mann. Oshkosh, Wisconsin. 1881. Illustrated. Pp. 23.
The Chemical Cause of Life Theoretically and Experimentally Demonstrated. By Oscar Loew and Thomas Bokorny. Munich. 1881. Illustrated. Pp. 60.
Proceedings of the Boston Society of Natural History. Vol xx, Part IV, January to April, 1330; and vol. xxi. Part I, May to December, 1880. Boston. 1830.
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Gold-hearing Drift, of Indiana. By George Sutton, M. D. Reprinted from the "Proceedings of the A. A. A. S." Salem, Massachusetts. 1882.
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Ninety-sixth Annual Report of the Society of Mechanics and Tradesmen of the City of New York. Prepared by the Finance Committee. New York: Henry Bessey, printer. 1882.
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Boston Society of Natural History. Guides for Science Teaching. No. I. About Pebbles. By Alpheus Hyatt. 1879. Pp. 26. No. II. Concerning a Few Common Plants By George L. Goodale. 1881. Pp. 61. No. III. Commercial and other Sponges. By Alpheus Hyatt. Illustrated. 1879. Pp. 43. No IV. A First Lesson in Natural History. By Mrs. Agassiz. Illustrated. 1879. Pp. 64 No. V. Common Hydroids, Corals, and Echinoderms. By Alpheus Hyatt. Illustrated. 1831. Pp. 32. No VI. The Oyster, Clam, and other Common Mollusks. By Alpheus Hyatt. Illustrated. 1831. Pp. 65. No. XII. Common Minerals and Rocks. By William C. Crosby. 1881. Pp. 130. Boston: Gin 11, Heath & Co. Annual Reports of the Boston Society of Natural History, 1879-1880; 1880-1881. Boston. 1832. Pp. 35.
Fifth Annual Report of the Superintendent of the Yellowstone National Park. By P. W. Norris. Washington: Government Printing-Office. 1882. Pp. 81. With Map.
Soluble Compressed Pellets. A Nw Form of Remedies for Hypodermic Use. By H. Augustus Wilson, M.D. Reprint from "Transactions of the American Medical Association," 1881. Philadelphia. 1831. Pp. 4.
Science in Public Schools. By George Davidson. Reprint from "Mining and Scientific Press." Pp. 5
The Distribution of Plant Life. By Dr. B. W. Barton. Address before the Maryland Horticultural Society, April, 1881. Pp. 8.
Report on Diphtheria. By Franklin Staples, M.D. Winona, Minnesota. Pp. 44.
The Oyster Industry, by Ernest Engersoll, illustrated, 1881, pp. 250, and A Monograph on the Seal Islands of Alaska, by Henry W. Elliott, illustrated, 1882. pp. 176. Washington: Government Printing-Office.
Trance and Muscle Reading. By G. M. Beard, M.D. New York. 1882. Pp. 40.
Incandescent Electric Lights. New York: D. Van Nostrand. 1882. Pp. 176. 50 cents.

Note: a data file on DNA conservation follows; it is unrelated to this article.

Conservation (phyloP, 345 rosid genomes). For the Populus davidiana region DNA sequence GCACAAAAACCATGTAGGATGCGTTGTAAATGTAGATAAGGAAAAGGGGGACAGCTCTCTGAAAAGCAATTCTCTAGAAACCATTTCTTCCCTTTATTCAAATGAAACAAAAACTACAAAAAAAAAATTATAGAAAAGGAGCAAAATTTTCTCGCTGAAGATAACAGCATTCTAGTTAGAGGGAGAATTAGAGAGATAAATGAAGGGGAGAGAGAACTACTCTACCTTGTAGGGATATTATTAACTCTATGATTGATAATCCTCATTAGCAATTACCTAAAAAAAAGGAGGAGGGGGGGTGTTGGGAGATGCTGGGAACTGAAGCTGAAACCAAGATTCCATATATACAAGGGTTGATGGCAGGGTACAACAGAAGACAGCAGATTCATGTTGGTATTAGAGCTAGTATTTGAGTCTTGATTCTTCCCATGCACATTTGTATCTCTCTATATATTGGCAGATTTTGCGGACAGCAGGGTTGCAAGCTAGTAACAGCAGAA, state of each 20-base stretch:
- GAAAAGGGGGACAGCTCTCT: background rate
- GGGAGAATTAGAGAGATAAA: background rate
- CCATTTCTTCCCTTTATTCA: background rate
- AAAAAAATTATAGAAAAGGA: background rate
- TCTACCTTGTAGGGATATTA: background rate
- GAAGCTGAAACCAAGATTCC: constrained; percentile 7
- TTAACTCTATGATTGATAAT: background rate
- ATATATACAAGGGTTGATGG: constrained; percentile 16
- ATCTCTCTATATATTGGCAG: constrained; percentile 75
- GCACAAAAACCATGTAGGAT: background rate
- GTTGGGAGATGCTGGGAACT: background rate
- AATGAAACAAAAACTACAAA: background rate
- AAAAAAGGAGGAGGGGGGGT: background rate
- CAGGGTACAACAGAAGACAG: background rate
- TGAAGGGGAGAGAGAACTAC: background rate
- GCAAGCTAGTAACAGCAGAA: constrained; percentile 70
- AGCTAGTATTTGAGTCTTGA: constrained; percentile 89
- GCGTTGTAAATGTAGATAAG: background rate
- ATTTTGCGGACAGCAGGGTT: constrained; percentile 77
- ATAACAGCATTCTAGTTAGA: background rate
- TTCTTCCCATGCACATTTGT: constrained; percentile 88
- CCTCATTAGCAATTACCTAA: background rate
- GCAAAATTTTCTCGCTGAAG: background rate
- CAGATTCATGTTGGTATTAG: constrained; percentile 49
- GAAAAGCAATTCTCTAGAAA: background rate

A Year of Miracle. A Poem in Four Sermons. By W. C. Gannett. Boston: George H. Ellis. 1382. Pp. 106. 50 cents.
Paine Genealogy, Ipswich Branch. By Albert W. Paine. Bangor, Maine. 1881. Pp. 184.
The Burgomaster's Wife. A Romance. By Georg Ebers. New York: William S. Gottsberger. 1882.
The Art of Voice Production. By A. A. Pattou. New York: G. P. Putnam's Sons. 1382. Pp. 106. $1.
The Use of Tobacco. By J. L. D. Hinds, Ph.D. Cumberland Presbyterian Publishing House. 1882. 75 cents.
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Beliefs about Man. By M. J. Savage. Boston: George H. Ellis. 1882. Pp. 130. $1.50.
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About Eggs.—All eggs of birds are good for food, and all are palatable enough to be eaten by a hungry man; but the most and the best food-eggs are furnished by the gallinaceous birds. The number of eggs consumed in the more populous countries is immense. Great Britain imports 785,000,000 from the Continent, they representing a value of more than £2,500,000; while Ireland furnishes nearly 500,000,000; and the home production is probably nearly equal to the amount of the importation from the Continent. The consumption, already so large, is increasing at a rate which shows that the value of this kind of food is steadily and rapidly growing in appreciation. The United States is supposed to produce 9,000,000,000 eggs annually, of which 25,500,000 dozen are sent to the New-York market. More than 800 dozen eggs are consumed in a single English hospital in the course of a year. The use of eggs as a standard article of diet has been limited by reason of their perishable nature; but this difficulty is now, in a measure, obviated by the desiccating and condensing process practiced in St. Louis and New York, and the canning process of Herr von Effner in Germany. Eggs are preserved in some parts of England by boiling them, removing the shells, and pickling them; in the United